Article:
Lydia is the resident dramaturg for empathos company and Toy Boat Theatre, and she maintains ongoing partnerships with The Mahogany Project, Pork Filled Productions, and We Out Here. She adapted and co-directed Ibsen’s A Doll’s House for Tacoma Little Theatre’s 100th Season and will be directing The Luck of the Irish by Kirsten Greenidge in 2022. She has been invited by various organizations (including the African-American Writers’ Alliance, Blue Cactus Press, Central Washington University, Creative Colloquy, the Hiatt Center for Civic Engagement and Leadership, Lighthouse Writers’ Conference & Retreat, and Write253) to speak and run workshops on topics such as equity and classroom management, social justice in the classroom, intersectionality and identity, poetry, and playwriting.

Lydia is a faculty member of Northwest Indian College and Seattle Girls’ School. She is also a highly sought after sensitivity/authenticity reader, developmental editor, and copyeditor and has worked on publications such as the social justice and literary arts magazine Speak, books such as Rough House by Tina Ontiversos, and various projects for companies such as Agate Publishing, Forest Avenue Press, McGraw Hill, and Pearson.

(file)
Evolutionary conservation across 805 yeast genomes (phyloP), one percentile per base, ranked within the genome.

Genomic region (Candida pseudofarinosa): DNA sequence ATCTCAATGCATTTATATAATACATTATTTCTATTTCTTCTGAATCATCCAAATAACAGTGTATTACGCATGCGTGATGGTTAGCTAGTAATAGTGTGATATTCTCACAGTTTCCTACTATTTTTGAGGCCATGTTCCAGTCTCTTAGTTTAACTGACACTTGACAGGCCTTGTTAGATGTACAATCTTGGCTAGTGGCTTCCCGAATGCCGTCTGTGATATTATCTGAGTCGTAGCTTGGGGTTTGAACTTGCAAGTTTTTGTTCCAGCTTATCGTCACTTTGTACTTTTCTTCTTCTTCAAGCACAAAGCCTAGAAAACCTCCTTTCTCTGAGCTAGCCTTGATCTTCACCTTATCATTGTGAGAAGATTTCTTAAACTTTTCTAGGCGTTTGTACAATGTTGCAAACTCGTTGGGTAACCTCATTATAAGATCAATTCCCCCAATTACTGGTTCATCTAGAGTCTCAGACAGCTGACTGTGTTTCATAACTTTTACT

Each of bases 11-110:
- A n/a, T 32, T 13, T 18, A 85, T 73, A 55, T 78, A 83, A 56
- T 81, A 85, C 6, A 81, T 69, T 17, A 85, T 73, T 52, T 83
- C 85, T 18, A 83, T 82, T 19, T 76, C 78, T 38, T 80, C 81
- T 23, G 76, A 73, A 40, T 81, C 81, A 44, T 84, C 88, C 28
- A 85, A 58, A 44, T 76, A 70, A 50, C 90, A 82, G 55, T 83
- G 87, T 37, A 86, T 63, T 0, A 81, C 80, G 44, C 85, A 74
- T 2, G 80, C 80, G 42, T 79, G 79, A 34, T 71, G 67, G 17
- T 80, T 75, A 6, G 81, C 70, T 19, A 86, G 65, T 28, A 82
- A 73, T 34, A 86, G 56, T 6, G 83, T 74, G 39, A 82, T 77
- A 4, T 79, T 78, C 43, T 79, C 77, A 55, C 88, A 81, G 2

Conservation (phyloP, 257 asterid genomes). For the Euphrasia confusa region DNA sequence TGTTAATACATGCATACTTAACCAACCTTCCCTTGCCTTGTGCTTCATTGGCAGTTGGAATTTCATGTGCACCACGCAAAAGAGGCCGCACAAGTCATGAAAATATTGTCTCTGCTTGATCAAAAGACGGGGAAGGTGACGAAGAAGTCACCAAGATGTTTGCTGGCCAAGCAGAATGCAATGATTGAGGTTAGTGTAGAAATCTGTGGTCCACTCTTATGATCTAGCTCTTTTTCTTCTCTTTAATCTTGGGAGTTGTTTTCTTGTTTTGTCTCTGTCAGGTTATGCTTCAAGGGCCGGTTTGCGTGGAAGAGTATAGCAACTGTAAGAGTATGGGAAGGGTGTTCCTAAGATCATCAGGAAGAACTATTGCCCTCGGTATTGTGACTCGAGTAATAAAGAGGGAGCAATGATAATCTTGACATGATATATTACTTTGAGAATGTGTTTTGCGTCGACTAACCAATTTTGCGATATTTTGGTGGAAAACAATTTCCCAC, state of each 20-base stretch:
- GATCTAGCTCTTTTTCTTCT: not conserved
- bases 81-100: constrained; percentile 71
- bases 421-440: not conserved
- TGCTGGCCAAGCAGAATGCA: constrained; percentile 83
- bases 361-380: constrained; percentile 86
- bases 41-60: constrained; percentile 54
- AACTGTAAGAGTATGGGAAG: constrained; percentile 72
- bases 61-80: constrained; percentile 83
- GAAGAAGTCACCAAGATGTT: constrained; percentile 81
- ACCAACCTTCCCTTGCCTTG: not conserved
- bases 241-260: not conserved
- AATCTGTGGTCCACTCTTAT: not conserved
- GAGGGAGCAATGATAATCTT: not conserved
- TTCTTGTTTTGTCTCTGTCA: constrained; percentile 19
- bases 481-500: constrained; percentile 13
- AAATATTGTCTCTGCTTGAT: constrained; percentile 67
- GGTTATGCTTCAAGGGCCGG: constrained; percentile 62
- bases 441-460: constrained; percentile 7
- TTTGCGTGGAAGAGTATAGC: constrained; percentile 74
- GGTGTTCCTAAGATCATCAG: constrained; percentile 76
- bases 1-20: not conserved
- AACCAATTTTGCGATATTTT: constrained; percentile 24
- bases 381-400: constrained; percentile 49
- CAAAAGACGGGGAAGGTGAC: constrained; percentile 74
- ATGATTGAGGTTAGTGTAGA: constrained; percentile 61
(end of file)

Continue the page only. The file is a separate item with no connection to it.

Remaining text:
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Lyric Archiving

All Levels | Learn about lyric archiving! This generative class will feature a series of writing experiments, including mapping, dreamwork, drawing, and collage work. Writers from all genres are encouraged to attend.

Course Type: 1 Session  |   Instructor: Ross Gay

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Start Date: 11/12/2021 - 10:00 am PST

Ross Gay

Ross Gay is the author of four books of poetry: Against Which; Bringing the Shovel Down; Be Holding; and Catalog of Unabashed Gratitude, winner of the 2015 National Book Critics Circle Award and the 2016 Kingsley Tufts Poetry Award. His new poem, Be Holding, was released from the University of Pittsburgh Press in September of 2020. His collection of essays, The Book of Delights, was released by Algonquin Books in 2019.

Ross is also the co-author, with Aimee Nezhukumatathil, of the chapbook "Lace and Pyrite: Letters from Two Gardens," in addition to being co-author, with Rosechard Wehrenberg, of the chapbook, "River." He is a founding editor, with Karissa Chen and Patrick Rosal, of the online sports magazine Some Call it Ballin', in addition to being an editor with the chapbook presses Q Avenue and Ledge Mule Press. Ross is a founding board member of the Bloomington Community Orchard, a non-profit, free-fruit-for-all food justice and joy project. He also works on The Tenderness Project with Shayla Lawson and Essence London. He has received fellowships from Cave Canem, the Bread Loaf Writer's Conference, and the Guggenheim Foundation. Ross teaches at Indiana University.